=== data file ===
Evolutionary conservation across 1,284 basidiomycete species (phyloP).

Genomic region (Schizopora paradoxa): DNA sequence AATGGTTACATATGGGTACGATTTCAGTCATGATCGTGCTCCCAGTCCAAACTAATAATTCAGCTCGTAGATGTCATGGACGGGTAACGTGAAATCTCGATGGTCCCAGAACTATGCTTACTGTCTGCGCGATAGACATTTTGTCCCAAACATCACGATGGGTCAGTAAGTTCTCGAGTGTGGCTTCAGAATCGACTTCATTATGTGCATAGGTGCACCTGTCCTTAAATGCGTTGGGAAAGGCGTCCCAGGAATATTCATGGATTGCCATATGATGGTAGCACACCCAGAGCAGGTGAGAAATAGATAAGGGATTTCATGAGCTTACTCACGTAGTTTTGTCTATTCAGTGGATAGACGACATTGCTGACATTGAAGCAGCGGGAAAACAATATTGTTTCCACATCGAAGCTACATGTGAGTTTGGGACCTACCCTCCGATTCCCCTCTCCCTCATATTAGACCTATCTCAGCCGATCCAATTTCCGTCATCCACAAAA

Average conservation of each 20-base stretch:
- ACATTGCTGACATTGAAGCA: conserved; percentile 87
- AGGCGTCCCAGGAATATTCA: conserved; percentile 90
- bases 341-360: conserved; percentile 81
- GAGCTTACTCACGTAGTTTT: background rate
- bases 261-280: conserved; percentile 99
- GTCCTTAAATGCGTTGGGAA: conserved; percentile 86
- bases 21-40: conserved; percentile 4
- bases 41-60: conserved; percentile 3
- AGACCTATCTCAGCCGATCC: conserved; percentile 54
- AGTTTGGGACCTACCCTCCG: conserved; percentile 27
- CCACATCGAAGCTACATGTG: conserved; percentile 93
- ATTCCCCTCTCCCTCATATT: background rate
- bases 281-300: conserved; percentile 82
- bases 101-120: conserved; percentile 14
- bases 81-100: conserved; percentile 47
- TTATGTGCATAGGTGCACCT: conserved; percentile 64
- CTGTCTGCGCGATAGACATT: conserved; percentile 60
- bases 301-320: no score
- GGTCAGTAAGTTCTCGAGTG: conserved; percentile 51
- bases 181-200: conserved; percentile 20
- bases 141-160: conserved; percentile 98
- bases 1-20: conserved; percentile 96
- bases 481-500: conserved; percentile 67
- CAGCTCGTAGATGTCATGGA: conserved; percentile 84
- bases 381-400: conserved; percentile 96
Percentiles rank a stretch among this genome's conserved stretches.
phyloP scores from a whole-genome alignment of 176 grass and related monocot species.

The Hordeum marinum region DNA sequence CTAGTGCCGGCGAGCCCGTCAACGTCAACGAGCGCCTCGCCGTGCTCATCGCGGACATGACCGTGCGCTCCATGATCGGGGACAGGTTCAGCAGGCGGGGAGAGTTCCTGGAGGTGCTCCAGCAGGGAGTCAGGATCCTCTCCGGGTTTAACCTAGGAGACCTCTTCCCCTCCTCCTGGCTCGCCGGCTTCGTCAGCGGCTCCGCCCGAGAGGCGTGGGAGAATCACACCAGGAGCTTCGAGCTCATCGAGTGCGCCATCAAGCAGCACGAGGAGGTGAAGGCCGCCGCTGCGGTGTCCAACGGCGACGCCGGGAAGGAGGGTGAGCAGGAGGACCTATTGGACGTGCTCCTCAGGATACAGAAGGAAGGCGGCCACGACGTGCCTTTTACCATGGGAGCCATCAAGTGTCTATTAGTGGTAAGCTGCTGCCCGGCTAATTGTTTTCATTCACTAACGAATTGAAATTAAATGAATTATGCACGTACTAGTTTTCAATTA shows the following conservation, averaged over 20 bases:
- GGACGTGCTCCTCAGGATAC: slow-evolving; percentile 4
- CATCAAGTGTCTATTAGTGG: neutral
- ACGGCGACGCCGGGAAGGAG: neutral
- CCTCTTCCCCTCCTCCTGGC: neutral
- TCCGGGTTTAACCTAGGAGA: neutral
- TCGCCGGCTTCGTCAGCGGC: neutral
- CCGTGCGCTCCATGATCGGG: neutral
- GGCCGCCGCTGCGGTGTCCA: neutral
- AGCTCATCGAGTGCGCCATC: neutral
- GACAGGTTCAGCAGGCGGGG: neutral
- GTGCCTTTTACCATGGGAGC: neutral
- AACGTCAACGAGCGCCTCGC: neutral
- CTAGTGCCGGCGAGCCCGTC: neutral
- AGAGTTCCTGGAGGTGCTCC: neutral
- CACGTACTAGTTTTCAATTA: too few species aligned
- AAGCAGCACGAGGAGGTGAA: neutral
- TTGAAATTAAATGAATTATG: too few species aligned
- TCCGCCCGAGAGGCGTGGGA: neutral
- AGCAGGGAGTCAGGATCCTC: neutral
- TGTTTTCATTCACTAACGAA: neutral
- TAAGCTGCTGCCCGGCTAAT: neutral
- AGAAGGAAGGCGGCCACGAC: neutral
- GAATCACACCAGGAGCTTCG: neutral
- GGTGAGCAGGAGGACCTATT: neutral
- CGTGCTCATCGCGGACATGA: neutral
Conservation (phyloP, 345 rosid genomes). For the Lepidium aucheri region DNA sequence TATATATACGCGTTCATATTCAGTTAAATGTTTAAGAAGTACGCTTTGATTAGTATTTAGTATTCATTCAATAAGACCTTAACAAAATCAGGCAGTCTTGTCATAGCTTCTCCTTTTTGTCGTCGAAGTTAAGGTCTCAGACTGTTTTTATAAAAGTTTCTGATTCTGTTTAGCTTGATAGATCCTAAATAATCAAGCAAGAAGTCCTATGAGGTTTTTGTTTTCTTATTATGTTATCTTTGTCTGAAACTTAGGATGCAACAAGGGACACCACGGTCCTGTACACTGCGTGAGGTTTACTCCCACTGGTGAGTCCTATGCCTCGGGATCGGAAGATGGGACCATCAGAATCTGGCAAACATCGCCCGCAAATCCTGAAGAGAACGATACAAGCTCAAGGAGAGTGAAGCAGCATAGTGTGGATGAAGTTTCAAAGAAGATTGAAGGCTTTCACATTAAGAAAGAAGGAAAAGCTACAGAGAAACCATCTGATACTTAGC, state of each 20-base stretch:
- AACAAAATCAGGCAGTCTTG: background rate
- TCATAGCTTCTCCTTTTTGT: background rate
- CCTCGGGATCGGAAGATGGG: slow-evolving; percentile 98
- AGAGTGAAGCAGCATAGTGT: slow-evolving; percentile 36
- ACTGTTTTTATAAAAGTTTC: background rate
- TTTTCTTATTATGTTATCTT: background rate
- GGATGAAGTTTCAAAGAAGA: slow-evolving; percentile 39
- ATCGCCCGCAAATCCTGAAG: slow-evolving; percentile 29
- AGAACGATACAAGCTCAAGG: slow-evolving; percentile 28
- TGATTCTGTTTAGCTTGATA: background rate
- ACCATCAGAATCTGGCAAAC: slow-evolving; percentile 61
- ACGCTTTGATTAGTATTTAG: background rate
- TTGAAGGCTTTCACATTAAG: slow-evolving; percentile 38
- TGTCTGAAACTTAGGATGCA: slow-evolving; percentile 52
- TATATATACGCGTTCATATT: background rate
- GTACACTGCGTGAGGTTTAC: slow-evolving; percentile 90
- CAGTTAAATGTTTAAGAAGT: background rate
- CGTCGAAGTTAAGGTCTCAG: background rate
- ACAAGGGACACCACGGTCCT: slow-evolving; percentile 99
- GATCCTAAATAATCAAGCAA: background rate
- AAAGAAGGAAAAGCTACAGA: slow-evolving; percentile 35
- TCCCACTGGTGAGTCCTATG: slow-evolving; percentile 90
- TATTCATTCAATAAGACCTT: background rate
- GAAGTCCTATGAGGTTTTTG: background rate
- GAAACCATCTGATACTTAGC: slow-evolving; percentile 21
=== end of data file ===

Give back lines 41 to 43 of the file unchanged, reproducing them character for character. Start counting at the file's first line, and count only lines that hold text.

- GACAGGTTCAGCAGGCGGGG: neutral
- GTGCCTTTTACCATGGGAGC: neutral
- AACGTCAACGAGCGCCTCGC: neutral